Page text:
The diagnosis of hypertension depends of office BP measurement, complemented by home BP monitoring (HBPM), and ambulatory BP monitoring (ABPM).

    4.1.1. Office blood pressure measurement

    The measurement of BP is likely the single clinical procedure of greatest importance that is actually performed in the sloppiest manner. The measurement of BP should follow the noted recommendations.27Table 6 summarized correct methods for office BP measurement. Patient BP should be measured in both arms during the initial visit, and then the arm with a higher BP should be used in the following visits. When orthostatic hypotension is suspected, especially in elderly patients or diabetic patients, BP should be measured at 1 minute and 3 minute intervals after assumption of standing position. Orthostatic hypotension is a strong predictor of CV events and total mortality.28, 29

    Table 6
    Table 6:
    Correct methods for office blood pressure measurement.

    The “gold standard” device for office BP measurement has been the mercury sphygmomanometer, but these are being removed from clinical practice because of environmental concerns about mercury contamination.27 Therefore, auscultatory or oscillometric semiautomatic sphygmomanometers are typically used in most practices. Validated devices are recommended, and several lists of validated devices are available online (; or

    Although the data from the Framingham Heart Study showed that DBP is a stronger predictor for CHD than SBP in patients less than 50 years of age,27 it is generally believed that SBP is a more important predictor for overall cardiovascular risk in elderly patients (65 years or older).30-32 Because about 75% of people with high BP are over the age of 50, the burden of disease is mainly due to elevation of SBP.33 It has also been shown that anti-hypertensive drugs improved patient outcomes mainly through lowing SBP.34, 35 However, SBP is more difficult to control compared with DBP.35

    4.1.2. Ambulatory blood pressure monitoring (ABPM)

    ABPM has become a useful tool in the diagnosis and management of hypertension.36 ABPM is superior to office BP measurement in the prediction of future cardiovascular events.37, 38 In 2001, the Centers for Medicare and Medicaid Services in the United States approved ABPM for reimbursement for the identification of individuals with white-coat hypertension; in 2011 the National Institute for Health and Care Excellence (NICE) in the United Kingdom recommended that ABPM be offered as a cost-effective technique for all people suspected of having hypertension.36 Unfortunately, the National Health Insurance Administration in Taiwan has not included ABPM in its reimbursement lists.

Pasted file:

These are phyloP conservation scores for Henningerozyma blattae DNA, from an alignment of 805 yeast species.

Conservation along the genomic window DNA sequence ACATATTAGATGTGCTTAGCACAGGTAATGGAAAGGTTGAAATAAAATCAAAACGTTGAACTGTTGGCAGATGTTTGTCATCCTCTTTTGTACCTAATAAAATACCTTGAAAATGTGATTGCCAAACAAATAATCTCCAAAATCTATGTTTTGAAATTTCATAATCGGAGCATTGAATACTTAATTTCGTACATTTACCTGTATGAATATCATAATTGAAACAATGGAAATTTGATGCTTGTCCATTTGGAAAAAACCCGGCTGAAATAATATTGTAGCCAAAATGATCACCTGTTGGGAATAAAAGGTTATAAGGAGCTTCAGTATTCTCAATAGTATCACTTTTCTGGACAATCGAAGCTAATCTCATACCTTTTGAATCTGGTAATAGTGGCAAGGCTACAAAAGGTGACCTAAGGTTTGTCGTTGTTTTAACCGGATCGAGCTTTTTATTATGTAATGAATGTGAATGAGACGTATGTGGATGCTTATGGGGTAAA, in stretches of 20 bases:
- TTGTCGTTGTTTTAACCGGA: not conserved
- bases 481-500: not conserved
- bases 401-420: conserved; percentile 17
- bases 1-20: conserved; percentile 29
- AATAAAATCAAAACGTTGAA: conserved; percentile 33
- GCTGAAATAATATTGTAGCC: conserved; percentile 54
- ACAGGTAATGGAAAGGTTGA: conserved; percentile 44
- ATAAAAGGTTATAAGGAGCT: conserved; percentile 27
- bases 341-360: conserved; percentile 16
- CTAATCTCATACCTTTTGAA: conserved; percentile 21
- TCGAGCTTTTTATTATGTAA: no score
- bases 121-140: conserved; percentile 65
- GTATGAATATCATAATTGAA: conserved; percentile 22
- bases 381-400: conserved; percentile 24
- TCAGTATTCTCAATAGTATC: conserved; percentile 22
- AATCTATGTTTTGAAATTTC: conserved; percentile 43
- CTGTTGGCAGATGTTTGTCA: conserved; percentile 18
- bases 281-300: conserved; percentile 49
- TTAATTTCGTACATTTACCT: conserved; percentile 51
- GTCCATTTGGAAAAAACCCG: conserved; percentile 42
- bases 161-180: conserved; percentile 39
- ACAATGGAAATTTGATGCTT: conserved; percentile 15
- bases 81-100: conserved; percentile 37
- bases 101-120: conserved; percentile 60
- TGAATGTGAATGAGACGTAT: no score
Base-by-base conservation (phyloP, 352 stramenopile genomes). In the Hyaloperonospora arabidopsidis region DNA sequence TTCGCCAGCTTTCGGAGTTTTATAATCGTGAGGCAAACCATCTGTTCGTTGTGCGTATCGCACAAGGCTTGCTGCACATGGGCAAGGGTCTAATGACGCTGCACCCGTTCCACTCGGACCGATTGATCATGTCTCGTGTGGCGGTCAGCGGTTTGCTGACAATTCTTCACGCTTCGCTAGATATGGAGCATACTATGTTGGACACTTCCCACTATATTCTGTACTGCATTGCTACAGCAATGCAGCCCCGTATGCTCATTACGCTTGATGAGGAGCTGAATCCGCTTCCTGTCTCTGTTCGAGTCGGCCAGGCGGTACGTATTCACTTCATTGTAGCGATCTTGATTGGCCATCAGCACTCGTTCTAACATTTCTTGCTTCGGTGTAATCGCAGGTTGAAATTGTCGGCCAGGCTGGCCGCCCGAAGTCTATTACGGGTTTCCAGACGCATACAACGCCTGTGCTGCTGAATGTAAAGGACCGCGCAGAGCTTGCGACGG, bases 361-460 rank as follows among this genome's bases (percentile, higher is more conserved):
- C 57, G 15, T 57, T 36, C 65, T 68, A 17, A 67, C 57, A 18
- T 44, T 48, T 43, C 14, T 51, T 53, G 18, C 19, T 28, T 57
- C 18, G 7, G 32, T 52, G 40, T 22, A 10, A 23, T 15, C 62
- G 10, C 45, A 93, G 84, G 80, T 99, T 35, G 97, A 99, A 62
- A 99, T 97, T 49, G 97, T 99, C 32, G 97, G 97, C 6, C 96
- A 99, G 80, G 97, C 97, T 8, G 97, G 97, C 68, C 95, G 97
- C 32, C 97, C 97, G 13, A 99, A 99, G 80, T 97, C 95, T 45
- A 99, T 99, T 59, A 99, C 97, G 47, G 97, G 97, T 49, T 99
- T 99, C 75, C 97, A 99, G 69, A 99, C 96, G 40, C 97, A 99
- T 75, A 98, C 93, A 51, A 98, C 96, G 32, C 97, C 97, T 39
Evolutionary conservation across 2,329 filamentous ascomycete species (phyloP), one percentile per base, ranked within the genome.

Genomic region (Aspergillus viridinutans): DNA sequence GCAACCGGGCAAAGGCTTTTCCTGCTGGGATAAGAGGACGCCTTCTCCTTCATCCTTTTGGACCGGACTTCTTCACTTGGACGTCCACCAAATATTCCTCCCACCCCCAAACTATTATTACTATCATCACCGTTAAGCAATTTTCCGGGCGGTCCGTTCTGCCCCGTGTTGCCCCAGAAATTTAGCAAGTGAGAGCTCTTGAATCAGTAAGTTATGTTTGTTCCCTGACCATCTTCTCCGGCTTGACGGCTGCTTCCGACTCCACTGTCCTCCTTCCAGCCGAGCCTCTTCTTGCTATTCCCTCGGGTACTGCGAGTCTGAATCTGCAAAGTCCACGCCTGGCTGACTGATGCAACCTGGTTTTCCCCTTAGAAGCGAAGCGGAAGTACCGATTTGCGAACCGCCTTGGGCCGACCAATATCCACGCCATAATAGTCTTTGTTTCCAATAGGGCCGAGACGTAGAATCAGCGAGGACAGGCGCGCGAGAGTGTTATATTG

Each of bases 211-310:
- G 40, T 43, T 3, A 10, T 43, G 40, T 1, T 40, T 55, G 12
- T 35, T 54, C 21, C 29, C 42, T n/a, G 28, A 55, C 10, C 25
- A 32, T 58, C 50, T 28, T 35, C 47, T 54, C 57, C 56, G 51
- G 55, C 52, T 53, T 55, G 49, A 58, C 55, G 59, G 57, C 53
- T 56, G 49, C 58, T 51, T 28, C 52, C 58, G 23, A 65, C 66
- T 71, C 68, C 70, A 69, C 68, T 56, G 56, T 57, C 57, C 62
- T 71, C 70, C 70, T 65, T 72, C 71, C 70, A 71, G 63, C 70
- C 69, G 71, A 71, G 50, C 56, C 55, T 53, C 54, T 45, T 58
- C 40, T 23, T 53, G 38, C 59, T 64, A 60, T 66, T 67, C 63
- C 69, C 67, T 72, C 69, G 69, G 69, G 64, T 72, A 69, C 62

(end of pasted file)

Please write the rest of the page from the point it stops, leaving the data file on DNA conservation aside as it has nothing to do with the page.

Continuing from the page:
The ABPM devices are typically programmed to take readings every 15 to 30 minutes throughout the day and night. At the end of the recording period, the readings are downloaded into a computer. Standard protocols are used to evaluate the accuracy of the devices. Approved devices are usually accurate to within 5 mm Hg of readings taken with a mercury sphygmomanometer.39 Methodological details can be referred to the practice guidelines of ESH,36 and would not be mentioned here. Cut-off values for the definition of hypertension for ABPM were shown in Table 7. Additionally, advantages and weaknesses of ABPM were shown below:

    Table 7
    Table 7:
    Definition of hypertension by HBPM and ABPM. Advantages of ABPM36
    • Is a much stronger predictor of cardiovascular events than office BP
    • Provides larger number of BP readings
    • Identifies white-coat hypertension, and masked hypertension
    • Discloses nocturnal hypertension, and dipping patterns
    • Provides averaged daytime, night-time, and 24-hour values
    • Assesses BP variability over 24 hours
    • Evaluates the 24-hour efficacy of antihypertensive drugs Weaknesses of ABPM36
    • Cost (reimbursement issue)
    • Limited availability in private practice
    • Discomfort in patients
    • Repeated measurement not likely in short term

    The averaged night-time BP has become a stronger predictor than averaged daytime BP.40-42 The sleep-time BP mean has also been reported to be the most significant prognostic predictor of cardiovascular morbidity and mortality.43 A patient's BP normally decreases during the night, defined as a “dipping” pattern.44 It is generally agreed that a night-time BP fall of >10% of daytime values (night-day ratio <0.9) is the cut-off value for normal dipping.39 Approximately 70% of individuals dip ≥10% at night, while 30% have non-dipping patterns.44 A different degree of dipping has been proposed, but the reproducibility of dipping pattern is limited.10

    Early morning hypertension defined as elevation of averaged BP over the 2 hours after awaking has been reported to be associated with higher risk of stroke.45 Both HBPM and ABPM were interchangeable methods for the assessment of early morning hypertension.46 Circumstantial evidence for the validity of early morning hypertension as an index of disease risk is provided by a peak in myocardial infarction and stroke compared with other periods of the day.47 A morning BP surge, on the other hand, is an increase in BP occurring from the night-time to the early morning.47 Morning BP surge can be measured reliably by ABPM. Similar to early morning hypertension, it has been reported to be a risk factor for cardiovascular events,48 especially hemorrhagic stroke.49 In a recent analysis of 5,645 individuals recruited from eight different countries, the morning BP surge was associated with a 30–45% increase in the risk of cardiovascular events.50